OUR STORIES | Emilia Gonzalez Avalos: Fasting to affirm ‘American values of family, immigration and hard work’


Emilia Gonzalez Avalos, the director of advocacy and community engagement for Navigate MN, recently went to Washington, DC to join in the Fast for Families outside the Capitol. We talked to Gonzalez Avalos (who was also part of the TC Daily Planet’s fall Media Skills Fellows cohort) on her return:

What is the Fast for Families?

It is an action outside the Capitol building that was aimed to make pressure on the House of Representatives to bring the [immigration reform] bill to a vote. It was an action supported mostly by the SEIU [and also joined in and supported by] wide variety of groups from all over the country … so that people could create awareness of family separation and of the emotional traumas on children, and of the numbers of deportations with no criminal cases, no criminal backgrounds.

The Fast was really a reaffirmation of American values of family, immigration, and hard work.

From Facebook: “Day 2 has come to an end. Caffeine withdrawal is throwing me a curve. The passion, sense of community and support from so many people with so many backgrounds feed my spirit to keep going. From my window, I see the buildings where the fate of so many of us is decided.”

Tell me a little about the immigration reform bill.

The bill is about 1198 pages, and it has different sections for national security, the Dream Act and also the new guest workers program. That will be the one that will provide relief to a wide community of undocumented immigrants. This will be a visa with a 10-year path to citizenship.

They will have to work, show they are paying taxes, and have no criminal record. It will allow them to travel outside the country and return back.

Emilia with formerly undocumented WWII veteran Joseph Medina at Fast for Families. Click here for Ruben Rosario’s story of Minnesota’s Joseph Medina.

The federal Dream Act would provide a path to citizenship for those who qualify for DACA within five years.

And the federal Dream Act would lift the age cap so people who came here before the age of 16 could apply even if they are 35 years old now. [DACA is a federal program that has temporarily allowed young people who came to the United States as children to register for temporary status and work and attend school.]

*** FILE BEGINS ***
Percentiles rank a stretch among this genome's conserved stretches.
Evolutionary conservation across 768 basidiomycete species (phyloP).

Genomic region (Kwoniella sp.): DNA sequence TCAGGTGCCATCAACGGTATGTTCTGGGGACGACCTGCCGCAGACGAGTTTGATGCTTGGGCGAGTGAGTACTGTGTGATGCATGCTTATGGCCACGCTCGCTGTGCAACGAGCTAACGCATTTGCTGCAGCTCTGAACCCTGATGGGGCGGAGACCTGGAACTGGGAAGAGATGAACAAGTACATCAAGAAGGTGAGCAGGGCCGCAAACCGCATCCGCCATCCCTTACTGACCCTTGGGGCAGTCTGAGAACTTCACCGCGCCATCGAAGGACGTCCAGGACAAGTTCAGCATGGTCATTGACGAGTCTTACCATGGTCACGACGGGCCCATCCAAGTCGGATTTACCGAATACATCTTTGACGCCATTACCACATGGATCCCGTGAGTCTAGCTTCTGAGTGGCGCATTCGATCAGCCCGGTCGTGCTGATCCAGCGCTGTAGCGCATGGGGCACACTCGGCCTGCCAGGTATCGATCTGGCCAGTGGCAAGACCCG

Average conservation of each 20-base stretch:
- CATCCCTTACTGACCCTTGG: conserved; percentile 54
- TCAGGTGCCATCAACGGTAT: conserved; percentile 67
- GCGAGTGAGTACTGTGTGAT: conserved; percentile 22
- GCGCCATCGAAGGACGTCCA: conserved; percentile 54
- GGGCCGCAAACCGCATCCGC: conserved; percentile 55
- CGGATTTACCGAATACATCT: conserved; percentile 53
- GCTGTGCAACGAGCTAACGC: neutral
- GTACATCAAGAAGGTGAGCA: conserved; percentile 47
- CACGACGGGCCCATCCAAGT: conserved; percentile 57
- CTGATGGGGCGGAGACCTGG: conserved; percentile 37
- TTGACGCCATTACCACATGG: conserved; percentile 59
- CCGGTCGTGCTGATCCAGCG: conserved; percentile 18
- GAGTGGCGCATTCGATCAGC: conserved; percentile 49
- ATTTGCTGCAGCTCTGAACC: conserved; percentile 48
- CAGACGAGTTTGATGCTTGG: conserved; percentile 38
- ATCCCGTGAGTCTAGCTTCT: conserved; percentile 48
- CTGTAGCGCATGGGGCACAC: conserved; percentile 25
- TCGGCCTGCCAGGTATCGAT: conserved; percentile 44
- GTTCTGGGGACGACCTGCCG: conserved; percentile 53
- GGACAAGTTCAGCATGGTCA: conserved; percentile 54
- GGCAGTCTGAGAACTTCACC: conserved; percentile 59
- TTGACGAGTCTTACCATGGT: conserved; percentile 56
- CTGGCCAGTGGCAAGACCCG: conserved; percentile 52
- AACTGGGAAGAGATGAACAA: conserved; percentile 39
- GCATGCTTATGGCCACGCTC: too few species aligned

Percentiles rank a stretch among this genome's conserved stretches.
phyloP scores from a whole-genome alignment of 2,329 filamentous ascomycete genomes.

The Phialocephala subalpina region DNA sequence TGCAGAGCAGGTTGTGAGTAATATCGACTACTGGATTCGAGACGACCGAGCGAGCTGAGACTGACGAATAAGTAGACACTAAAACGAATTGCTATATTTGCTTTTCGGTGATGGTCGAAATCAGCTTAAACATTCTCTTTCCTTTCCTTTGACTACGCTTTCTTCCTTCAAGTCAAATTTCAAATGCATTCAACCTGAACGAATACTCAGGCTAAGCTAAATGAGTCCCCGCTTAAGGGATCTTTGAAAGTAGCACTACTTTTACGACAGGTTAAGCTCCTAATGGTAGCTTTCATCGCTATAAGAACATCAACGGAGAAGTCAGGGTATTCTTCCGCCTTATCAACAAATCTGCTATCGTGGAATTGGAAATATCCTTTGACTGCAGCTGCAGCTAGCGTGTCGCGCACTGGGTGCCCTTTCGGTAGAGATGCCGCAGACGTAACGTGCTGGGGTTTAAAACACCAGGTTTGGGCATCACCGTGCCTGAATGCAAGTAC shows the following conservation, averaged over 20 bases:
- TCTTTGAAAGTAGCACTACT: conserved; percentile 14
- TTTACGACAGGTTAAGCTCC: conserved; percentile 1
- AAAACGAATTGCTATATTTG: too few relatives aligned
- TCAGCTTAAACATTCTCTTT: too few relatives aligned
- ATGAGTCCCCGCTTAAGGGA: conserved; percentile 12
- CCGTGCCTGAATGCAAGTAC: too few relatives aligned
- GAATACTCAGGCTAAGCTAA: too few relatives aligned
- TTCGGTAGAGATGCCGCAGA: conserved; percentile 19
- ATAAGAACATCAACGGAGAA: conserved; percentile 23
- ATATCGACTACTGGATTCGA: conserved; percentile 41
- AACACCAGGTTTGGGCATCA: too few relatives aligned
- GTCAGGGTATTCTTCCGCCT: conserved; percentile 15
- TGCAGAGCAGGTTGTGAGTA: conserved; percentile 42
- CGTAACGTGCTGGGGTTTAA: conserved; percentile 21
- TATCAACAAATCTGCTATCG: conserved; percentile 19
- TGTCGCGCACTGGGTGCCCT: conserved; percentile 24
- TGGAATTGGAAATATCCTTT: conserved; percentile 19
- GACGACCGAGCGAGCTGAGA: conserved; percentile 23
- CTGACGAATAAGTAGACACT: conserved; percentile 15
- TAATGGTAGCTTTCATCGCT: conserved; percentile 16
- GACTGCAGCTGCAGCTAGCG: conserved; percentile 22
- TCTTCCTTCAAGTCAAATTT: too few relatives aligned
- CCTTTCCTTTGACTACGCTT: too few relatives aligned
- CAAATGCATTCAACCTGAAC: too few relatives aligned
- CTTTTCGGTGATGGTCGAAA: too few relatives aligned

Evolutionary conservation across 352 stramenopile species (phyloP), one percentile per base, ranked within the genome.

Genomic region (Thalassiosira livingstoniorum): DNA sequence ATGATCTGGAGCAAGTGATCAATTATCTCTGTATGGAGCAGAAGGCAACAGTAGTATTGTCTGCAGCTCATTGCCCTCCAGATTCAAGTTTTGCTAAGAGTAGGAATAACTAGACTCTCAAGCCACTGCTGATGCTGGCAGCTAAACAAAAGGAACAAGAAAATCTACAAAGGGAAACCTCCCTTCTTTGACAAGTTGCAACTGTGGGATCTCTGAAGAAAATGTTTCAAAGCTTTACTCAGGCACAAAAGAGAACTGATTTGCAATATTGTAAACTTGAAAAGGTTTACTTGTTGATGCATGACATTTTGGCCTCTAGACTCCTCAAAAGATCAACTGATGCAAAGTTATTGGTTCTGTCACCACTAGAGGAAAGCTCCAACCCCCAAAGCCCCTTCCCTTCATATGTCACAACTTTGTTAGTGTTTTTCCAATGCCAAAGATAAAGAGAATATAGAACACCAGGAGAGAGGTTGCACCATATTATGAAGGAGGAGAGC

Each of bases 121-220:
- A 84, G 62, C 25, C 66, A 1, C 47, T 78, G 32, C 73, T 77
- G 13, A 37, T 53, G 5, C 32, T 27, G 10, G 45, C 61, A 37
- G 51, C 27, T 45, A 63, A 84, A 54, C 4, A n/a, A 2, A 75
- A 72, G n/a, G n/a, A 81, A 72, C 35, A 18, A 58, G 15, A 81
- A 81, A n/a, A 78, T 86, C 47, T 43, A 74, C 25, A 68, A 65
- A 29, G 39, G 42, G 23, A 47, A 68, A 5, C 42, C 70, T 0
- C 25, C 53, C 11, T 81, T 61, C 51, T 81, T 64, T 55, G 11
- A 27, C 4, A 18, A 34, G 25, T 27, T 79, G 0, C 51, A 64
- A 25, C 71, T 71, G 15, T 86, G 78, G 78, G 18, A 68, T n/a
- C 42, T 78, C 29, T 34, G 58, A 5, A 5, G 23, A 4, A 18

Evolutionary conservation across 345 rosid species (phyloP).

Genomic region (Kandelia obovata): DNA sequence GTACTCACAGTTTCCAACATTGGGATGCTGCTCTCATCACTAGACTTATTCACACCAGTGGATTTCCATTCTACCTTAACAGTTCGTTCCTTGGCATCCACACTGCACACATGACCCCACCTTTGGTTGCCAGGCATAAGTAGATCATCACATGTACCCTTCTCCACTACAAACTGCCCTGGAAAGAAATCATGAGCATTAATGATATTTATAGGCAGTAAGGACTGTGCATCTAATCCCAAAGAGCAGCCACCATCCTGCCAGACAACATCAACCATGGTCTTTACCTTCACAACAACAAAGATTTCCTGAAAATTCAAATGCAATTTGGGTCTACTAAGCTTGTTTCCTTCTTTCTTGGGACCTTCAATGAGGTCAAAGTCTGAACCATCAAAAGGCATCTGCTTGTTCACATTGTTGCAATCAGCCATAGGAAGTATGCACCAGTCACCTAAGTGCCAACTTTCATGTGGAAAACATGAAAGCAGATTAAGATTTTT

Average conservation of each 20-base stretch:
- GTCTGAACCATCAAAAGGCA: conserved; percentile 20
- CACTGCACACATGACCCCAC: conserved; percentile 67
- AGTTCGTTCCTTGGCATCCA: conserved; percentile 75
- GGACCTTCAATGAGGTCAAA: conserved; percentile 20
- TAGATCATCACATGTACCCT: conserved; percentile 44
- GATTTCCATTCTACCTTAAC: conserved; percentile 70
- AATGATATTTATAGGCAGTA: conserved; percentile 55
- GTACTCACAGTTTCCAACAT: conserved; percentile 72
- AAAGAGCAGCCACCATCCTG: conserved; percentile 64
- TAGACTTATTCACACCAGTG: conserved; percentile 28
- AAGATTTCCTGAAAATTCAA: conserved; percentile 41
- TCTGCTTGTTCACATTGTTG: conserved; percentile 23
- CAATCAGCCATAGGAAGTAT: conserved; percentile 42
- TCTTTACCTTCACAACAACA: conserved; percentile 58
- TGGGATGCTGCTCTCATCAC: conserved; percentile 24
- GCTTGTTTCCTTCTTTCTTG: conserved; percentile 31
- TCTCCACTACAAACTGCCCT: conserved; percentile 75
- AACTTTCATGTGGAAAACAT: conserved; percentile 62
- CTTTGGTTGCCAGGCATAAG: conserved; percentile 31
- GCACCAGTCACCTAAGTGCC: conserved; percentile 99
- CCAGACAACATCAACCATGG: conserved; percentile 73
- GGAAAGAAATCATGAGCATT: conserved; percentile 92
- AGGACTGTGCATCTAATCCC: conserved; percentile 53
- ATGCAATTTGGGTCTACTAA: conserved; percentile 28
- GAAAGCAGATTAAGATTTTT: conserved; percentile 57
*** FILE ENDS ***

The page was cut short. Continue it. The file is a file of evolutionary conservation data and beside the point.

What did you do in Washington?

I left on the 7th and I came back on the 12th. I started fasting on the 7th and we were just drinking water. That’s all we could have, just water. And we were participating in several actions in the Fast for Families tent. I also went to key House of Representative offices from Minnesota. The ones we have been targeting are Eric Paulson and John Kline. We also emailed them to tell them we were going to be in the Fast for Families tent, but we never got a response.

Did you end your fast on the 12th?

I ended the fast on the 12th at night. A lot of my fellow fasters finished at 2:30 Washington time at a big ceremony. Nancy Pelosi was one of the speakers there. But I had to come back and join my Danza community and I did all my commitments with my Danza community for Our Lady of Guadalupe Day. And I ended my fast after that at Santa Rosario.

What do you bring away from the experience?

I came back very energized to keep on fighting and organizing and bringing awareness to the community at large of immigration issues. I learned that there are a lot of allies willing to put their bodies on the line and they are U.S. citizens. There are a lot of people and organizations who do believe continued deportation and separation of families is not just impractical but also inhumane and immoral and that’s not the legacy that this country wants to send to future generations. That was a loud and clear message and the support was overwhelming.


CORRECTION: Emilia Gonzalez Avalos contacted us to make a correction: the immigration bill is actually 1198 pages long — click here to read it.

Reporting for this article supported in part by Bush Foundation.